Filter Characteristics and Parameters

Filters have many applications in sound synthesis and signal processing. Their basic job is to shape the spectrum of a signal by emphasizing or supressing frequencies. They are the essential component in subtractive synthesis and their individual qualities are responsible for an instrument's distincive sound. Famous filter designs, like the Moog Ladder Filter, are thus standards in the design of analog and digital musical instruments.

Filter Characteristics

Regardless of the implementation details, both analog and digital filters can be categorized by their filter characteristics. These describe, which frequency components of the signal are passed through and which frequencies are rejected. This section describes the three most frequently used filer types.

The central parameter for most filter types is the cutoff frequency $f_c$. Depending on the characteristic, the cutoff frequency is that frequency which separates passed from rejected frequencies.

Lowpass

The lowpass filter (LP) is the most frequently used characteristic in sound synthesis. It is used for the typical bass sounds known from analog and digital subtractive synthesis. With the right envelope settings, it creates the plucked sounds. An LP filter lets all frequencies below the cutoff frequency pass. $f_c$ is defined as that frequency where the gain of the filter is $-3\ \mathrm{dB}$, which is equivalent to $50\ \%$. The following plot shows the frequency-dependent gain of a lowpass with a cutoff at $100\ \mathrm{Hz}$.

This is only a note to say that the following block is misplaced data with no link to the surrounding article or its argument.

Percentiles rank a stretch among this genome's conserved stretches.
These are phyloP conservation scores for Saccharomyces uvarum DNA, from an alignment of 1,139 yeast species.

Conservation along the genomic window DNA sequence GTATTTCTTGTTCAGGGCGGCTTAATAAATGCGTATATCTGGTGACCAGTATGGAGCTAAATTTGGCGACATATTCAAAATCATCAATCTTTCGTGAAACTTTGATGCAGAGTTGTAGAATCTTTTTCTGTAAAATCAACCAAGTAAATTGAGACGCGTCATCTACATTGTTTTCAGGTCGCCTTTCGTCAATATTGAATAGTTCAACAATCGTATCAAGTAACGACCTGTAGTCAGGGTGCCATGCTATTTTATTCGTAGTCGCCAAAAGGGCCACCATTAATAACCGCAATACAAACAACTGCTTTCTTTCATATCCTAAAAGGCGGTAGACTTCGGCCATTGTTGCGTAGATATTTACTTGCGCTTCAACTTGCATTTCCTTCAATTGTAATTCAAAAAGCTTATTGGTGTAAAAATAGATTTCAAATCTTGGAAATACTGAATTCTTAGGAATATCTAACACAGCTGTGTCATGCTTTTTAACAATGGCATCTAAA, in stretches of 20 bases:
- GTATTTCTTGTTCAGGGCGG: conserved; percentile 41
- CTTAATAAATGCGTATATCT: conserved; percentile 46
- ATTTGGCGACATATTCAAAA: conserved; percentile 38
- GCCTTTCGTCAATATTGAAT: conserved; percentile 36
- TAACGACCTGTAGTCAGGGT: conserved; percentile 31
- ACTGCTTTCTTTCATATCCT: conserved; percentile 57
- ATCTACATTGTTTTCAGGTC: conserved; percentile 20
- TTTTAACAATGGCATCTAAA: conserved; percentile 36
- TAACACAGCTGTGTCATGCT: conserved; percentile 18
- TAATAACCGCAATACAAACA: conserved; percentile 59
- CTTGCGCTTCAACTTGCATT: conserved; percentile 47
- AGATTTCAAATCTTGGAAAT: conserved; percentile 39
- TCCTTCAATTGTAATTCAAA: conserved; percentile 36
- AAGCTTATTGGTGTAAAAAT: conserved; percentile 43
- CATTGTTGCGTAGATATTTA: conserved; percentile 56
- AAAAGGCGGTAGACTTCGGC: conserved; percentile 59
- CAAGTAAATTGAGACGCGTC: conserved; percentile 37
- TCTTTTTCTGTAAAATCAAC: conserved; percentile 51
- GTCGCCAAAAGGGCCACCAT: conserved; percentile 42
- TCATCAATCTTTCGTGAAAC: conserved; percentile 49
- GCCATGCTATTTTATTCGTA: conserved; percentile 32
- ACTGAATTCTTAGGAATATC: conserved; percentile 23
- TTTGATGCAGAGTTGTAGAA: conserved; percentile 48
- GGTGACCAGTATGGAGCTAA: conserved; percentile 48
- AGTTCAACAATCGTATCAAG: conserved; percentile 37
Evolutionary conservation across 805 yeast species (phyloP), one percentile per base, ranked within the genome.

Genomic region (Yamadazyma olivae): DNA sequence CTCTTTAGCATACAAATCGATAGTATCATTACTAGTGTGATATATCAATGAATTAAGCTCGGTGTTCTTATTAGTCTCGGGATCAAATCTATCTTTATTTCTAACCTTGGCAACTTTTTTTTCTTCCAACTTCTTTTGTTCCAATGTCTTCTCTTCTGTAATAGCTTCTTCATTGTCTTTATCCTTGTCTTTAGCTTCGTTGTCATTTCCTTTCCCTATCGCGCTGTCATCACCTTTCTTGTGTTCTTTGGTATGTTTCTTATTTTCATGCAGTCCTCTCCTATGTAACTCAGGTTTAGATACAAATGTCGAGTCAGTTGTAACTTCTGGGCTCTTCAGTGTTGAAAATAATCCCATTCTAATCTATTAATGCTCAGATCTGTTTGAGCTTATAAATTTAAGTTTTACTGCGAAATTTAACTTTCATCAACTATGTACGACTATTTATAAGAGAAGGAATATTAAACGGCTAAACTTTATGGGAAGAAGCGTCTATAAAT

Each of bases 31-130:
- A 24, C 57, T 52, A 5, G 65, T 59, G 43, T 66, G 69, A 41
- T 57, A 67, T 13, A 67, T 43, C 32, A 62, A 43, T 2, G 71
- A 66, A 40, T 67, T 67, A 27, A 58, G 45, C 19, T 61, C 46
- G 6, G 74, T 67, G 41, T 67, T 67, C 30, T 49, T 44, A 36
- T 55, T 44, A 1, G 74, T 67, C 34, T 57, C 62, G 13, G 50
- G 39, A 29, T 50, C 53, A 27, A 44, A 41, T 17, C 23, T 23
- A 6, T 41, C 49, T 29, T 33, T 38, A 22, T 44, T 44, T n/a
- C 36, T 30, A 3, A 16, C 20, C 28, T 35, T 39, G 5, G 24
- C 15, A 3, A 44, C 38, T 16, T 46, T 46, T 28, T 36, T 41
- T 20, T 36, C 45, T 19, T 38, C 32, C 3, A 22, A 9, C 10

Highpass Filter

The highpass (HP) filter is the opposite of the lowpass filter. It rejects low frequencies and lets high frequencies pass. The following plot shows the frequency-dependent gain of a highpass with a cutoff at $100\ \mathrm{Hz}$.

Bandpass Filter

The bandbass (BP) filter is a combination of lowpass and highpass. It lets frequencies between a lower cutoff frequency $f_{low}$ and an upper cutoff frequency $f_{up}$ pass. The BP filter can thus also be defined by its center frequency

$f_{cent} = \frac{f_{up}+f_{low}}{2}$

and the bandwith of the so called passband

$b = f_{up}-f_{low}$.

The following plot shows a bandpass with a center frequency of $f_{cent} = 100\ \mathrm{Hz}$ and a bandwidht of $50\ \mathrm{Hz}$.

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